May 15, 2009
By Robert Kennaley
McLauchlin & Associates

Robert KennaleyIn construction projects, the consultant undertakes an important, albeit sometimes confusing, role. The role of the consultant, in any construction project, varies depending on the terms of the contract and the parties to the contract. It is possible that a consultant may be retained by an owner, or contractor, or both. Where the contractor is a design-build contractor, there will rarely be a consultant retained by the owner. In this article, we will discuss the role of the consultant who is retained by the owner to provide design services and to administer the contract between the contractor and the owner.

Although general statements can be made about the usual role of the consultant on a project, it is important to understand that the role might vary in any particular circumstance. On large commercial projects, the consultant will generally be an architect, engineer, or other entity licensed to practice in the province or territory where the work is being performed. The consultant will also generally be named as the person authorized as a representative, usually a representative of the owner, to interpret the contract documents and to provide technical guidance to the owner and design instructions to the contractor. The consultant is responsible for certifying payments, issuing and evaluating changes.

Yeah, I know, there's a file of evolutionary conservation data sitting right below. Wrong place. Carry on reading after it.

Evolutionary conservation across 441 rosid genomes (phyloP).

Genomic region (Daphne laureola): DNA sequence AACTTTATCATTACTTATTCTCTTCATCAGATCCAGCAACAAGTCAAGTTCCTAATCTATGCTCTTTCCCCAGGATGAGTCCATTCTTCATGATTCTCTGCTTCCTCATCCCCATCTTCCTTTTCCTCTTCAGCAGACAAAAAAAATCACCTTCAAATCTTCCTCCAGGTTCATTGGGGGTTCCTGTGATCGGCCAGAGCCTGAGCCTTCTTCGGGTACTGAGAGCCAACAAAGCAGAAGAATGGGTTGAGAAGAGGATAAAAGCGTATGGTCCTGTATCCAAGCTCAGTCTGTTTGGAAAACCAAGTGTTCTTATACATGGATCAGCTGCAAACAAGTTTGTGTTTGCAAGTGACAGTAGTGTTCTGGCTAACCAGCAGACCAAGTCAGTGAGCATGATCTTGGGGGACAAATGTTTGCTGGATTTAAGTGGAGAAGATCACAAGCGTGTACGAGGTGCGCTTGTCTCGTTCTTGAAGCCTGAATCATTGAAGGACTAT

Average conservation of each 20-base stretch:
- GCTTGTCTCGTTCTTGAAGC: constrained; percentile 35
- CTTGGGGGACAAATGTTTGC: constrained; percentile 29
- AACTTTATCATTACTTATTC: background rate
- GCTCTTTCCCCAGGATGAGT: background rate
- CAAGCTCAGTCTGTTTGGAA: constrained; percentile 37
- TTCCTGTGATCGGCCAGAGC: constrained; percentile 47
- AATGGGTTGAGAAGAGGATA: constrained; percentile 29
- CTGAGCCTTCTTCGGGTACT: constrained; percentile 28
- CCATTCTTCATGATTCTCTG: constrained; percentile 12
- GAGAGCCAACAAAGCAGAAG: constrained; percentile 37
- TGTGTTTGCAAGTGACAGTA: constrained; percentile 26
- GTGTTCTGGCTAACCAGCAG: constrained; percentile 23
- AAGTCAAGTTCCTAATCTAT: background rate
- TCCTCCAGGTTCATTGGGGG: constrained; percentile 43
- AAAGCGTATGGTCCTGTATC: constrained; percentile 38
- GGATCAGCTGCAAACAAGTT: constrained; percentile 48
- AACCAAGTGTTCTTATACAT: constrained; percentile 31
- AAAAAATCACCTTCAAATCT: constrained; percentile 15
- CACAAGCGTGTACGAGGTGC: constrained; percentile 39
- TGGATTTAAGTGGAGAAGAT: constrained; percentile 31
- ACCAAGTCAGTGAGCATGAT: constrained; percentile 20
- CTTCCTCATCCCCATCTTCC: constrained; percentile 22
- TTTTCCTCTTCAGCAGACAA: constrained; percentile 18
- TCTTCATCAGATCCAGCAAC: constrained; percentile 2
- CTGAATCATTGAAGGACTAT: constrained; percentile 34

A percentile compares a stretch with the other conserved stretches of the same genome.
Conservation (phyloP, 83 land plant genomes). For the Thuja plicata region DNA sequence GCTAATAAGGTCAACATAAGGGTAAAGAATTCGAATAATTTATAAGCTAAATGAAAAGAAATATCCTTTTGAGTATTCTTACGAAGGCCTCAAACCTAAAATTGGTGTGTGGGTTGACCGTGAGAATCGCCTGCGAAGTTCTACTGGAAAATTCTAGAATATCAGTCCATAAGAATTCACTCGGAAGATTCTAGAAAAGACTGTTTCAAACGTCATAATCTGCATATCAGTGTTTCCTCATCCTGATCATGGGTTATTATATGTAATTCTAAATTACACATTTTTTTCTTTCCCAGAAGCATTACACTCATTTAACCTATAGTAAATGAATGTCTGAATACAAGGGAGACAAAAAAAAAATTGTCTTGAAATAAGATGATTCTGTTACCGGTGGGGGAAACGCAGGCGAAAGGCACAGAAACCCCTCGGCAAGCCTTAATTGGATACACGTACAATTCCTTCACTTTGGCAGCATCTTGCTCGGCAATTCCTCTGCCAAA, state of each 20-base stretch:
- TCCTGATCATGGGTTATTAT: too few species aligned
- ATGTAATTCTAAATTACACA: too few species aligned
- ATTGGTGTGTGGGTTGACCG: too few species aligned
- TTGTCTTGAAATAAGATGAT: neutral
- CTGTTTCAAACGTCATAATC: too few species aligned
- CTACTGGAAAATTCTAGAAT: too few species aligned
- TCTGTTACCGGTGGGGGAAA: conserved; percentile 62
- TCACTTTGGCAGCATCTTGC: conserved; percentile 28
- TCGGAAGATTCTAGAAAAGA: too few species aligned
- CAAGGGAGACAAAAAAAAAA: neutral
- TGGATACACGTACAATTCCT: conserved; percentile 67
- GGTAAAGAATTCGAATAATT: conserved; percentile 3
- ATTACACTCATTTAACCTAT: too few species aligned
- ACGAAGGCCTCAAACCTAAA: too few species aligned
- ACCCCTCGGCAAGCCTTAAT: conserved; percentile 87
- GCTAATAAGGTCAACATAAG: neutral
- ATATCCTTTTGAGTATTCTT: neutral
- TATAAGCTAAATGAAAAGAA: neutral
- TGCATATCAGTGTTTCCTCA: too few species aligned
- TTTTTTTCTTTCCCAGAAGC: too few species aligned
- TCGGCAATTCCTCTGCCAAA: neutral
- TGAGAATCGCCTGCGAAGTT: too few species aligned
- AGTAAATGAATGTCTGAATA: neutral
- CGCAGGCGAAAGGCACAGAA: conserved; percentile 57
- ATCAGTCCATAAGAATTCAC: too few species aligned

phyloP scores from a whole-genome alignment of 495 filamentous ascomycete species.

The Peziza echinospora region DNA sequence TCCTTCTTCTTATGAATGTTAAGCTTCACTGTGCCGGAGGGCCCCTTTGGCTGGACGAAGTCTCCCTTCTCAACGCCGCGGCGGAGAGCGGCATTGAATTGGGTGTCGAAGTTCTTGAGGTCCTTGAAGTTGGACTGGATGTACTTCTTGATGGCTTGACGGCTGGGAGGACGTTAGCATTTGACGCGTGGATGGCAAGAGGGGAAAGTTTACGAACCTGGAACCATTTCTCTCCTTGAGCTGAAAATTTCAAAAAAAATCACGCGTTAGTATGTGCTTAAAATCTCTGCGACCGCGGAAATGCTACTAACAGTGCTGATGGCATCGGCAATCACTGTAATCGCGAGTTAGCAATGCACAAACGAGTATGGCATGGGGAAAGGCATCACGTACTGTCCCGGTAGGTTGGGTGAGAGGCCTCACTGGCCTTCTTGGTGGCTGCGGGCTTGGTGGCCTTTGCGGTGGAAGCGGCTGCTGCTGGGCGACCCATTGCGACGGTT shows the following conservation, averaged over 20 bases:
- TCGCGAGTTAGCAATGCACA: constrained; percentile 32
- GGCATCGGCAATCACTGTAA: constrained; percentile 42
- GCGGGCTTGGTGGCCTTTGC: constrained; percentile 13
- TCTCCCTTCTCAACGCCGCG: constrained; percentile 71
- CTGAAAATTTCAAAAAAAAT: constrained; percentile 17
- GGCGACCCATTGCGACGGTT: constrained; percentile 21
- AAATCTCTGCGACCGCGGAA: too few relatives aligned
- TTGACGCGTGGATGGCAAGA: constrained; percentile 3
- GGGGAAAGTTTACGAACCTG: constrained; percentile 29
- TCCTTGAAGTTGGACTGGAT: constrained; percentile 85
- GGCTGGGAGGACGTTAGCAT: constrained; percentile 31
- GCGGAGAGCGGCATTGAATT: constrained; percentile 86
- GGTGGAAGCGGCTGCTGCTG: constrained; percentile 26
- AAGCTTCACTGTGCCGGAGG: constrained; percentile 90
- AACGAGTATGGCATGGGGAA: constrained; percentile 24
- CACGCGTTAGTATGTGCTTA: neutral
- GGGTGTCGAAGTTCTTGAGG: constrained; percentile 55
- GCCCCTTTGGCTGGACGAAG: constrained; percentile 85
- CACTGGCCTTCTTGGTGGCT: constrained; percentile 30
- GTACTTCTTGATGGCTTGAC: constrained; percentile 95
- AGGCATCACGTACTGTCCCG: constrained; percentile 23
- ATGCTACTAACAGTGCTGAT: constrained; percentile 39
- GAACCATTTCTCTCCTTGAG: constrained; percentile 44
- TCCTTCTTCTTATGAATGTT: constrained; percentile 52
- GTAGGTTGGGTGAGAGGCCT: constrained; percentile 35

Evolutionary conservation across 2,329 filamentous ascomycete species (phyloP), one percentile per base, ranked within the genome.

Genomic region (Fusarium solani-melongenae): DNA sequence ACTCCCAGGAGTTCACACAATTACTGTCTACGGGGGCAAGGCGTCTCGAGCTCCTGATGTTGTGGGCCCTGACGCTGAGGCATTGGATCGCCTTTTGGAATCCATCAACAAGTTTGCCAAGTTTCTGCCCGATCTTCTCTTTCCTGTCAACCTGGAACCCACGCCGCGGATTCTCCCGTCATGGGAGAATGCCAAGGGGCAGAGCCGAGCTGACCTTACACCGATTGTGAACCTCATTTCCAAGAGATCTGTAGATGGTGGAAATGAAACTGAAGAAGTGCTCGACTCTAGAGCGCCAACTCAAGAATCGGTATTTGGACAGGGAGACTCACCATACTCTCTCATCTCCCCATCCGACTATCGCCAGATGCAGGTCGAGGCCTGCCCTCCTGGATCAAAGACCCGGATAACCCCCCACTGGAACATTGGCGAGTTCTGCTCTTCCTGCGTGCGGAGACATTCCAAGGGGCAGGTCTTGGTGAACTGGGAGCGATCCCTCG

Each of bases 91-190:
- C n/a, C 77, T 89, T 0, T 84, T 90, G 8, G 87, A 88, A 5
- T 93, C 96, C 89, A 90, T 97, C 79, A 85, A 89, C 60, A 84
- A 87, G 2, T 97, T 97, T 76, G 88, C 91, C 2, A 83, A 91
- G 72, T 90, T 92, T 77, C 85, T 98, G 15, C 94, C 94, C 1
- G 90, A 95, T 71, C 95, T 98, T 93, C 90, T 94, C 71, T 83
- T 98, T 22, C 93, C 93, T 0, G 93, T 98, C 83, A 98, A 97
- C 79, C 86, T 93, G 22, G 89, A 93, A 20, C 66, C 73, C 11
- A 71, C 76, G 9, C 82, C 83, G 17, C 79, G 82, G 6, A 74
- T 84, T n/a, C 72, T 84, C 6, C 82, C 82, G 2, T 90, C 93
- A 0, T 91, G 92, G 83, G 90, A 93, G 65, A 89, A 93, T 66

Ordinarily, the consultant enters into a contract with the owner and acts as the owner’s representative on-site. In this respect, there are generally two contracts for the construction project: a contract between the consultant and the owner, outlining the duties, responsibilities and liabilities of the consultant, and another contract between the owner and the contractor for the construction project itself. The contract between the owner and contractor is then overseen and interpreted by the consultant. It is generally imperative that all parties understand their responsibilities and roles in the project. More importantly, these responsibilities and roles should be outlined in the contract documents to signify the agreement, and understanding, of all parties. If the role of the consultant is unclear, confusion and disputes can arise.

Contract outlines responsibilities

Generally the contract between the owner and the consultant will define the extent to which the consultant is responsible for design, the manner and frequency of the consultant’s attendances and inspections on site, the extent to which the consultant will review and certify the contractor’s progress and the role of the consultant in determining how and when payments to the contractor are to be made. Where the consultant is made the initial interpreter of the contract documents, he or she will have a continuing responsibility for the project design, and for determining the suitability or inappropriateness of changes to the design.